Last edited by 3 Phase Lightbulb; 02-14-2018, 12:18 AM.

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                  • #10
                    I just got an Asong knee feed installed on the BP. Well, everything but pinning up the wires. Got a tip for you; DO NOT follow the YT video install instructions. (Old iron man or something like that.) When he installs the extension shaft, he turns it up tight. When you do that, you preload the knee crank bearing. (Bad idea for that roller bearing and causes noise.) Also check that there's clearance between the extension shaft and the needle bearing in the power feed housing. I had to press the bearing forward and trim about .050" off the face of the extension where that bearing is not supposed to touch. Don't test run it until the crank sleeve is pinned either. Doing that will also preload the knee crank bearing or unscrew the extension shaft into the needle bearing.



                    Last edited by CCWKen; 02-14-2018, 10:14 AM. Reason: Added Pics

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                    • #11
                      I have one of those rotating vises. I grabbed it off a pallet of scrap vises that were returns from a junk tool store that sold Buffalo brand garbage tools. Kinda like HF only worse. There were at least two pallets stacked with these import vises. Every one of them cracked at the throat. The guy at the store gave me one. I took it home and squeezed it together and welded it up. I just wanted to use it for my welding bench because of it's versatility. It comes in real handy for welding because you can rotate it. In fact I have two of them, a big one and a smaller one.
                      I've never seen an American made vise like that.

                      JL.................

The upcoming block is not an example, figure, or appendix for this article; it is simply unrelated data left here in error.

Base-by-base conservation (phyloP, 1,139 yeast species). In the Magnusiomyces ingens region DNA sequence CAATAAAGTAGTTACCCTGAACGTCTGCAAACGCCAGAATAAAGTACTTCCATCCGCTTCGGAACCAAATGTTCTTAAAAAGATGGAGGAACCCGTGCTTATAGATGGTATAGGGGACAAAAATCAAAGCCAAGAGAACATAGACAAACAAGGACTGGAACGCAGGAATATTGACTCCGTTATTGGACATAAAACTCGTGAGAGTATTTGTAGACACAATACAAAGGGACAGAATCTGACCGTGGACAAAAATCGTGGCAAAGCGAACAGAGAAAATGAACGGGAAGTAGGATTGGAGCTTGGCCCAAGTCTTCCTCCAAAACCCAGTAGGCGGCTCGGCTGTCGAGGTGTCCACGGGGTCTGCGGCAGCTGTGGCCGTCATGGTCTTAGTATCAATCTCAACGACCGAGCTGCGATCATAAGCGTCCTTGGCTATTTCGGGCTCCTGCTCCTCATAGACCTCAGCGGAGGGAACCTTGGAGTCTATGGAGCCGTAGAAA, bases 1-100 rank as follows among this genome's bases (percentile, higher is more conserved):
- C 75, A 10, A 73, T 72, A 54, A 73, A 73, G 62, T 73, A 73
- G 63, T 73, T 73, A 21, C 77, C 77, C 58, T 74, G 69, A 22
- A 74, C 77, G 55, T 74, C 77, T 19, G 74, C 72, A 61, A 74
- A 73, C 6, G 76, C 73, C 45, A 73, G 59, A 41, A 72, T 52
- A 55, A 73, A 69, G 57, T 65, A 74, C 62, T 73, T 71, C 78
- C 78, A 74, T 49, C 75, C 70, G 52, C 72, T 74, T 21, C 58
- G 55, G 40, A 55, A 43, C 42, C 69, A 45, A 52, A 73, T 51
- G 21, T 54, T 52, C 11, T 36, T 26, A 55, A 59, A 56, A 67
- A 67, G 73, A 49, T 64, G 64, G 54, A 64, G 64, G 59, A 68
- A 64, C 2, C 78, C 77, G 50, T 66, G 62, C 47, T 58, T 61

Last edited by JoeLee; 02-14-2018, 09:15 AM.

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                      • #12
                        Yost markets rotating-jaw vises: $179, Chinese-sourced, 3-year casting warranty. I have one - the quality is OK, but I wouldn't want to use a 3-foot cheater bar on something clamped in the jaws. It's marketed as "heavy duty" - a bit silly for a 60-pound vise - but maybe accurate for a homeowner vise. I'm happy with it - but always mindful that it is not "industrial duty".

                        https://www.amazon.com/Yost-Heavy-Du...re-bullets-btf

                        https://www.homedepot.com/p/Yost-5-i...0-DI/202786343
                        Last edited by tlfamm; 02-14-2018, 10:12 AM.

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                        • #13
                          There are many different import versions of that style over a number of decades.. some total crap, some pretty good. I have also seen one or two American made versions from the 1950's +/-.

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                          • #14
                            I was mistaken. I thought mine was a 6" but it's actually a 5" Harbor Freight #5655. I bought it 10+ years ago but never mounted it in my old shop. I don't remember where I bought the Wilton 8" but I bought it around the same time too. I vaguely remember buying it on Ebay but not sure.

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                            • #15
                              Originally posted by softtail View Post
                              There are many different import versions of that style over a number of decades.. some total crap, some pretty good. I have also seen one or two American made versions from the 1950's +/-.
                              Charles Parker made a vise like that. I believe the model # was 839.